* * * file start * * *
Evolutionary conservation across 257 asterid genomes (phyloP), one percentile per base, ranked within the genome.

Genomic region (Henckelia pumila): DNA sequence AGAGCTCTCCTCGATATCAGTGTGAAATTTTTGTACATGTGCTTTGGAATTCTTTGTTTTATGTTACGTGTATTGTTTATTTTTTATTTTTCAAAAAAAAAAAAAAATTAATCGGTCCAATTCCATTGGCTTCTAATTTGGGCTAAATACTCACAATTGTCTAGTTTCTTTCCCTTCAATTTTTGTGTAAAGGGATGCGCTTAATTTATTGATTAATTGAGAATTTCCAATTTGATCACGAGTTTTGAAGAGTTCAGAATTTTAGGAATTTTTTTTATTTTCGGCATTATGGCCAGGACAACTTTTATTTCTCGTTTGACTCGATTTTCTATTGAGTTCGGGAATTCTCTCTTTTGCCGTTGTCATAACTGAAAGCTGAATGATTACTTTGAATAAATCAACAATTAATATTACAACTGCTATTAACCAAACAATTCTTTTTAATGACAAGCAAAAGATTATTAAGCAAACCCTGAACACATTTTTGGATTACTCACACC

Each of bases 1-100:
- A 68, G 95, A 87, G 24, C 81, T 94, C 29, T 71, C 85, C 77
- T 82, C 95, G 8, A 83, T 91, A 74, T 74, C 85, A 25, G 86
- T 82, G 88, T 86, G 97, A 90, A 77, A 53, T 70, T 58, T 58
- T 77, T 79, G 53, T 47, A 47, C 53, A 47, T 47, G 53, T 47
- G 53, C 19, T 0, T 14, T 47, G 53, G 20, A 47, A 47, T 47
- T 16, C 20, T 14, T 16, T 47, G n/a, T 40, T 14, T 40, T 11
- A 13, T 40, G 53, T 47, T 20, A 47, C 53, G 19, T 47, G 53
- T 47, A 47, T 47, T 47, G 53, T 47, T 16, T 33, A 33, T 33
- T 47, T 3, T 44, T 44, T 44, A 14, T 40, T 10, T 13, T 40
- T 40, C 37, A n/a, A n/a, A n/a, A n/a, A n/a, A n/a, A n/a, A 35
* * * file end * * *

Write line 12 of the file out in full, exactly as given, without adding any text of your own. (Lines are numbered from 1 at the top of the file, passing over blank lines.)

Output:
- T 47, T 3, T 44, T 44, T 44, A 14, T 40, T 10, T 13, T 40